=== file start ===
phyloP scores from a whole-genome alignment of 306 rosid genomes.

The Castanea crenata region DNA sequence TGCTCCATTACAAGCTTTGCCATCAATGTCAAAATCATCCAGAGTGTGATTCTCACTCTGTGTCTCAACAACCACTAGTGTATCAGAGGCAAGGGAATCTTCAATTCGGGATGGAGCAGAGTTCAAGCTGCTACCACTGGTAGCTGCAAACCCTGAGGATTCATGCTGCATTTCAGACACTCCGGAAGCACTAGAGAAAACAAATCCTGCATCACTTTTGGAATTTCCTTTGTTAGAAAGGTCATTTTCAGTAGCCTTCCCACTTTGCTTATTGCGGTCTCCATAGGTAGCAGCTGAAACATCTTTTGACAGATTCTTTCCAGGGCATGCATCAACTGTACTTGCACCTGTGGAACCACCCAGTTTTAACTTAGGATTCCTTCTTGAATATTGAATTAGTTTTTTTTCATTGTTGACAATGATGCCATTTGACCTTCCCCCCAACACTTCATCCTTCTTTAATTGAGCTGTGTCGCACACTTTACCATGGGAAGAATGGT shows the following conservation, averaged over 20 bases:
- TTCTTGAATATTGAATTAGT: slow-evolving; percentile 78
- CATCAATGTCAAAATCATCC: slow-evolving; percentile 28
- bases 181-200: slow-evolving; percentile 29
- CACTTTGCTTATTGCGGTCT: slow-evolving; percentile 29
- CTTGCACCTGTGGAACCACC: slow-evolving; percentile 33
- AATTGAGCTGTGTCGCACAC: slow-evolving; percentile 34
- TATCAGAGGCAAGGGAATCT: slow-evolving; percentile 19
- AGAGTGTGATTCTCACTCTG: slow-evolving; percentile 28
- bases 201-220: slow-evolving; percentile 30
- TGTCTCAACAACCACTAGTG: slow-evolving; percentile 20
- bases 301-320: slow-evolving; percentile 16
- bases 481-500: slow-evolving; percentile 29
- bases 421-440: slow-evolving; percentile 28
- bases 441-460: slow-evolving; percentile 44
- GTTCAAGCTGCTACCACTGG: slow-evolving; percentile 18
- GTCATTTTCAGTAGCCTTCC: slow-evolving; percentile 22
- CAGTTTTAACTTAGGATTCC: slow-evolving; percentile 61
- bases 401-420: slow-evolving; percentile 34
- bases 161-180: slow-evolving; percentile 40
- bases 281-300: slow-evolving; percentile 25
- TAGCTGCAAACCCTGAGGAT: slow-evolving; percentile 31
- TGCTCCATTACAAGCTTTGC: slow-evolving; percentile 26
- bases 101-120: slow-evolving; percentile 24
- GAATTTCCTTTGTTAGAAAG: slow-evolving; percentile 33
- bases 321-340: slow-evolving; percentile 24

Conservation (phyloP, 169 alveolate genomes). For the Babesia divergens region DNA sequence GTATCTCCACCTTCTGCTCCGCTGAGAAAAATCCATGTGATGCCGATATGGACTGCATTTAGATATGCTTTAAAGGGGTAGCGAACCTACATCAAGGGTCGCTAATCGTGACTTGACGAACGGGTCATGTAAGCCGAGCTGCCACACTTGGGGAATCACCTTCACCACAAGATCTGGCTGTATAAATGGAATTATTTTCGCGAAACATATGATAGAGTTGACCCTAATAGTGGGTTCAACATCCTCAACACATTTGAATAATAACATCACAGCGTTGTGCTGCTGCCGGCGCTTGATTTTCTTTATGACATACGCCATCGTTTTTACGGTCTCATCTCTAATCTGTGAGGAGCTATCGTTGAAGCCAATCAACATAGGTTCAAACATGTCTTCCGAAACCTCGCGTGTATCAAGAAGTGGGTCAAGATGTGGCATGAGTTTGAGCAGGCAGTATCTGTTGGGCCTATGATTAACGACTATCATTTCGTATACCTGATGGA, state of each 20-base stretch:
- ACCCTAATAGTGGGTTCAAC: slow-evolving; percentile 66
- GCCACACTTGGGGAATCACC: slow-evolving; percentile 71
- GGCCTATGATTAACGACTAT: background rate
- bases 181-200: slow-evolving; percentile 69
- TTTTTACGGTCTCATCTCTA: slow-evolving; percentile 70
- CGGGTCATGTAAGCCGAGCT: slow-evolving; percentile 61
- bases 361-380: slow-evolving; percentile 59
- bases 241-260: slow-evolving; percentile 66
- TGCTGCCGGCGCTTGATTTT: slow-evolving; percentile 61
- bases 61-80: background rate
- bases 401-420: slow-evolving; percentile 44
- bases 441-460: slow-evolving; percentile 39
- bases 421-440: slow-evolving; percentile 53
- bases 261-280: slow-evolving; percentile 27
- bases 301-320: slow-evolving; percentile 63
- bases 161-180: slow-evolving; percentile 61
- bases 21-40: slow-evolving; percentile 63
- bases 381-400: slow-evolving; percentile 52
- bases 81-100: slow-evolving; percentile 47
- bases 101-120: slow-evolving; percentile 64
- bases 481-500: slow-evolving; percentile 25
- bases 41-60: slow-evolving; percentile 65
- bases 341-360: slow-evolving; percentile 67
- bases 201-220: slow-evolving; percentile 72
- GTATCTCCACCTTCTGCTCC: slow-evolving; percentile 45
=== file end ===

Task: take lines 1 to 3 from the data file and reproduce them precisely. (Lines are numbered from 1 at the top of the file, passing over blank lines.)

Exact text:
phyloP scores from a whole-genome alignment of 306 rosid genomes.

The Castanea crenata region DNA sequence TGCTCCATTACAAGCTTTGCCATCAATGTCAAAATCATCCAGAGTGTGATTCTCACTCTGTGTCTCAACAACCACTAGTGTATCAGAGGCAAGGGAATCTTCAATTCGGGATGGAGCAGAGTTCAAGCTGCTACCACTGGTAGCTGCAAACCCTGAGGATTCATGCTGCATTTCAGACACTCCGGAAGCACTAGAGAAAACAAATCCTGCATCACTTTTGGAATTTCCTTTGTTAGAAAGGTCATTTTCAGTAGCCTTCCCACTTTGCTTATTGCGGTCTCCATAGGTAGCAGCTGAAACATCTTTTGACAGATTCTTTCCAGGGCATGCATCAACTGTACTTGCACCTGTGGAACCACCCAGTTTTAACTTAGGATTCCTTCTTGAATATTGAATTAGTTTTTTTTCATTGTTGACAATGATGCCATTTGACCTTCCCCCCAACACTTCATCCTTCTTTAATTGAGCTGTGTCGCACACTTTACCATGGGAAGAATGGT shows the following conservation, averaged over 20 bases:
- TTCTTGAATATTGAATTAGT: slow-evolving; percentile 78